The cowardly murder of Zimbabwe’s Cecil the Lion has, understandably, drawn angry reaction around the world. While we can hope that the outpouring of anger and grief coagulates into positive action to protect wildlife, the clamor to shut down hunt tourism in Africa has identified a potentially huge source of income for austerity-battered Greece.
In a surprise move that European economists say may save the Eurozone from financial collapse, American sportsmen are to be invited to hunt Greeks. For $50,000 each, Wisconsin dentists can visit the cradle of Western democracy, get a tan, try the seafood, kill a Greek, and fly home again.
Only tagged Greeks would be targeted and there would be strict rules against luring them from their homes with Nana Mouskouri records, baklava and Ouzo. Tags would be drawn by lottery, Hunger Games-style, depending on demand. The draw would be televised live by Trump Entertainment’s media channel. Spain, Germany and the UK are expected to bid for the rights to host the weekly drawing, with Fox and NBC expected to challenge for television rights. Details are understandably scarce right now but Greece is expected to tag as many as 30 citizens a month depending on demand. Under the terms of the Trans-Atlantic Trade and Investment Partnership, TTIP, the American NRA is expected to sue Athens if that number is not tripled.
As reported here, American billionaire and professional loudmouth, Donald Trump, had initially trailed the pack of Republicans vying for the party’s presidential nomination. Determined to be president of something other than the 589 shell companies through which he channels money, Trump had been expected to announce a highly leveraged hostile takeover of Greece and had already signed the papers to remortgage the Hellenic Parliament.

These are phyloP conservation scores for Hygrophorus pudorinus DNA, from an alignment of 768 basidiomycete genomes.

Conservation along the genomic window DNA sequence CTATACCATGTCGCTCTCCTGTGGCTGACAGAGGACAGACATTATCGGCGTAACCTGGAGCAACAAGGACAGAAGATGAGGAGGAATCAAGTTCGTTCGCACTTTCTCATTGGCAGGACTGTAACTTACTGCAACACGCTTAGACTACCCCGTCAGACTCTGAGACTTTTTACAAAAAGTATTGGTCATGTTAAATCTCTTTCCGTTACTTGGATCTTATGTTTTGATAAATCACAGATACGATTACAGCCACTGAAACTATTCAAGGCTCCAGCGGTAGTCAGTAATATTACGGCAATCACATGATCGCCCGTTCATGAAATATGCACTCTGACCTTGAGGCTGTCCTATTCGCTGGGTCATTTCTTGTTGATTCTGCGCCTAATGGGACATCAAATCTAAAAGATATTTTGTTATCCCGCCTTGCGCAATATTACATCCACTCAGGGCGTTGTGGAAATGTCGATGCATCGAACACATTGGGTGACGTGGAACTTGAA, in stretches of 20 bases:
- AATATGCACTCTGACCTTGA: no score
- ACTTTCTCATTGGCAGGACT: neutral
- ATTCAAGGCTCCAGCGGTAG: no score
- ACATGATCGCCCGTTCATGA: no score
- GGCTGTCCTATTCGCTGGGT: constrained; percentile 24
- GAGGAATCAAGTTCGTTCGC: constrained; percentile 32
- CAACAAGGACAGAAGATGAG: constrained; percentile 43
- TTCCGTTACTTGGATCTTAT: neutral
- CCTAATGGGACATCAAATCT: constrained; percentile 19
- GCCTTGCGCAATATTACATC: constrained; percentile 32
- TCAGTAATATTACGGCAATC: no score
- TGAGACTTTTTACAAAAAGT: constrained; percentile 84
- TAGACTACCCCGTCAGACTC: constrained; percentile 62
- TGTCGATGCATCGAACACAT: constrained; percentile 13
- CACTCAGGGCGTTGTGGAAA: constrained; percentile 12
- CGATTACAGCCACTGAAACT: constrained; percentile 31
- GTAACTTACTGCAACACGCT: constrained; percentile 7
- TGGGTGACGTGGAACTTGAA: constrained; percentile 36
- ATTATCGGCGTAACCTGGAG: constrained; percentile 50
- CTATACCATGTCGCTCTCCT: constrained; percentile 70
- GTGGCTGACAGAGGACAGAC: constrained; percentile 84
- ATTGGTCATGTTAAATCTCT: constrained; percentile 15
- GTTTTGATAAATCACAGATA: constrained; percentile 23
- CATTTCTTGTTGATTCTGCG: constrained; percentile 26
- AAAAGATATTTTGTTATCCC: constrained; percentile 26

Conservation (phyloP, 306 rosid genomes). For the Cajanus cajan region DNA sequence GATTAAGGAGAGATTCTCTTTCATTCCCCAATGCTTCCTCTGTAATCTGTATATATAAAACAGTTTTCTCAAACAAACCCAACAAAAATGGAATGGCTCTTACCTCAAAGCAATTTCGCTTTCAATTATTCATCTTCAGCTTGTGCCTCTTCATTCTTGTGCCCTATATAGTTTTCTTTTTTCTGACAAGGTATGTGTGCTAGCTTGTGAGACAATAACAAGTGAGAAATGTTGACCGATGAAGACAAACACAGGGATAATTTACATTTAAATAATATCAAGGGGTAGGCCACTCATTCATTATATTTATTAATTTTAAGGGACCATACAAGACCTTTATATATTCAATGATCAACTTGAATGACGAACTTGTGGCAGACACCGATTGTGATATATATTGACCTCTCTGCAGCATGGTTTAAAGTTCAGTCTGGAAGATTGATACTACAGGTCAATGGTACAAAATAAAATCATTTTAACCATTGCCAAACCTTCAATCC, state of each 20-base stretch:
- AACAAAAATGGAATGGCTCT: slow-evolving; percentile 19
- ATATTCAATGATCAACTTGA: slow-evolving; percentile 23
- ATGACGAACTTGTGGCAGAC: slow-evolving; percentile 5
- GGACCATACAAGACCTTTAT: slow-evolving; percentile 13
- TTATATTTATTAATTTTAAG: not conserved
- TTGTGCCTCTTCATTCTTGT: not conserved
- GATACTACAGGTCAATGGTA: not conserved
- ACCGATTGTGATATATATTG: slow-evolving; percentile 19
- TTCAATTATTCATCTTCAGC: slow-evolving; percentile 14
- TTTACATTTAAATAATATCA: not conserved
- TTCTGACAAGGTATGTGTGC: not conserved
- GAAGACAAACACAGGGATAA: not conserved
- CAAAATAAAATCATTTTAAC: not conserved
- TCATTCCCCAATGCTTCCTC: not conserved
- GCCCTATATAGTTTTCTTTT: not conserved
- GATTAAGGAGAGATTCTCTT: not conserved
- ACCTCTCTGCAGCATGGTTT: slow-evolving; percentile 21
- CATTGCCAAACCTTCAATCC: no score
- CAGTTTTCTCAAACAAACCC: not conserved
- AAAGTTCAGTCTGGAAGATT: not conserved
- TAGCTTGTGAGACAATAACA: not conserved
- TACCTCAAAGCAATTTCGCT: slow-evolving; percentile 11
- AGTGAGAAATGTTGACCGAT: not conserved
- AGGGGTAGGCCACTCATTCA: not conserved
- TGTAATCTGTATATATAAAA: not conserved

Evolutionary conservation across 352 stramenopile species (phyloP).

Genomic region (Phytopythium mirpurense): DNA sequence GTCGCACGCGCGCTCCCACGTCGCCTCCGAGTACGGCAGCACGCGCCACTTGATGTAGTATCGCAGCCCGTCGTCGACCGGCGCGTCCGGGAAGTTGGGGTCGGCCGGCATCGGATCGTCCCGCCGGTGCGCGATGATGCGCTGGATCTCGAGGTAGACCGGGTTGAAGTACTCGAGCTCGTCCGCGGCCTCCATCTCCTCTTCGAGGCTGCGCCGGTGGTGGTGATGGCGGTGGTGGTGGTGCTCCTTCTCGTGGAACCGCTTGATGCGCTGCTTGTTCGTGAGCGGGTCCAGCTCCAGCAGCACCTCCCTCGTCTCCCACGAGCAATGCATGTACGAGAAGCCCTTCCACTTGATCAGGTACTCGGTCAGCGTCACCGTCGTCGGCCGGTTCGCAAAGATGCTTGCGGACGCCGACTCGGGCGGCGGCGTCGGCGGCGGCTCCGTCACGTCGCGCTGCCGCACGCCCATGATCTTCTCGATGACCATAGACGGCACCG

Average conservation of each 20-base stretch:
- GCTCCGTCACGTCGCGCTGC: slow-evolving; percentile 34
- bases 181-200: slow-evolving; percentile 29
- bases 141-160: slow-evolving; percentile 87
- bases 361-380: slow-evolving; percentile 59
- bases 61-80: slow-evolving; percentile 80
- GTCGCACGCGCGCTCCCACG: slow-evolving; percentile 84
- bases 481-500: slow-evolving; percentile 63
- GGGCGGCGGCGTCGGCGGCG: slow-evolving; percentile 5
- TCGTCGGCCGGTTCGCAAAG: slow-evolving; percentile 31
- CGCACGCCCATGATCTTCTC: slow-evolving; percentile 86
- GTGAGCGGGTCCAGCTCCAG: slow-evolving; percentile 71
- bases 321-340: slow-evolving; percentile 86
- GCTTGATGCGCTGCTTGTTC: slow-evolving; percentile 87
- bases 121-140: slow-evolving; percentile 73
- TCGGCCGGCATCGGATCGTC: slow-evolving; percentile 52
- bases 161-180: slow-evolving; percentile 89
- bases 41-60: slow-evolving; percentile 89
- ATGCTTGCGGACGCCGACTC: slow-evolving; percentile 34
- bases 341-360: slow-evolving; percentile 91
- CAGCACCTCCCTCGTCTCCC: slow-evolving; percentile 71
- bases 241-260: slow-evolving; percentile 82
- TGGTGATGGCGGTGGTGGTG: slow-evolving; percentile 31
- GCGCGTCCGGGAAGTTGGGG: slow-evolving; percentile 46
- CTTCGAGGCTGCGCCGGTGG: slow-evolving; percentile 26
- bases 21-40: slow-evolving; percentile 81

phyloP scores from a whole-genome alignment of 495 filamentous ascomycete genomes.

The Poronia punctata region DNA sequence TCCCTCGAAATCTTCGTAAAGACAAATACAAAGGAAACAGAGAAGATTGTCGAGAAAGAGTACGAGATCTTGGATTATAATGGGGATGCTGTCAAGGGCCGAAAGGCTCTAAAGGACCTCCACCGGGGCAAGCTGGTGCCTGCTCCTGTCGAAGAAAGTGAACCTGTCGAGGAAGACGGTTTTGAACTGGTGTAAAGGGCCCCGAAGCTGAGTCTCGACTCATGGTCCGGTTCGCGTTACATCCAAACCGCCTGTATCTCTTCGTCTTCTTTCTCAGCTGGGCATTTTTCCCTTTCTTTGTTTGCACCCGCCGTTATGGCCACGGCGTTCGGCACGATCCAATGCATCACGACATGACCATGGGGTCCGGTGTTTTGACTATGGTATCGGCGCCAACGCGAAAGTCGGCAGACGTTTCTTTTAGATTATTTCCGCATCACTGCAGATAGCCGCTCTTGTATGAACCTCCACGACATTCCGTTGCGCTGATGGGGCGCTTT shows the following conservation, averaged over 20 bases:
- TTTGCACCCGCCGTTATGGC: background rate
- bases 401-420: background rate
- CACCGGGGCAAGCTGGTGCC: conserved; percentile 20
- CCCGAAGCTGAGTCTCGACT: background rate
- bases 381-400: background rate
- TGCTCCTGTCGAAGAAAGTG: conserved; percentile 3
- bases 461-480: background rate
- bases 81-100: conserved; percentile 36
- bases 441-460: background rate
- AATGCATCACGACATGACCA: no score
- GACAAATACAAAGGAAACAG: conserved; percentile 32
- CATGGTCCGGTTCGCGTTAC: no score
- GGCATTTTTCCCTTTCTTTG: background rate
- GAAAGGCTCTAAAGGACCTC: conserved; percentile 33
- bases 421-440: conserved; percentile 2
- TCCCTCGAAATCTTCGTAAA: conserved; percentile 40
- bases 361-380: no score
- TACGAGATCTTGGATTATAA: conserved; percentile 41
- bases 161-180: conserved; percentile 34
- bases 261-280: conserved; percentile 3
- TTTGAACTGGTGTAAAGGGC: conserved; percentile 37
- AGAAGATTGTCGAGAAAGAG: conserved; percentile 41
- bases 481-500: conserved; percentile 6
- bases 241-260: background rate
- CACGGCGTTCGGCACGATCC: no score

However, since calling John McCain and other former prisoners of war losers and painting Hispanic immigrants as rapists and criminals, Trump has surged in popularity with the American public and finds himself leading the GOP’s race for the White House. This unexpected resurgence of Trump’s presidential campaign may be good news for the property tycoon but bad news for Greece, a campaign insider admitted. And, with the latest polls seeing an upsurge in domestic popularity, Trump’s sights have shifted away from Athens and are locked firmly on D.C.
Greeks were understandably relieved. Despite strict austerity measures imposed by German chancellor, Angela Merkel, Athens this week saw citizens dusting off bottles of Metaxa usually reserved for drunken Brits holidaying in the Aegean. But the festive mood has once again been shattered by these new proposals emanating from Berlin.
“This plan,” said a Trump insider, speaking on condition of anonymity, “is the sort of ingenious financial solution that the President Trump would bring to the American economy.”
“This solution could clear up all sorts of problems like dwindling retirement funds, Medicaid, Medicare, welfare and more. But don’t quote me on that,” he added.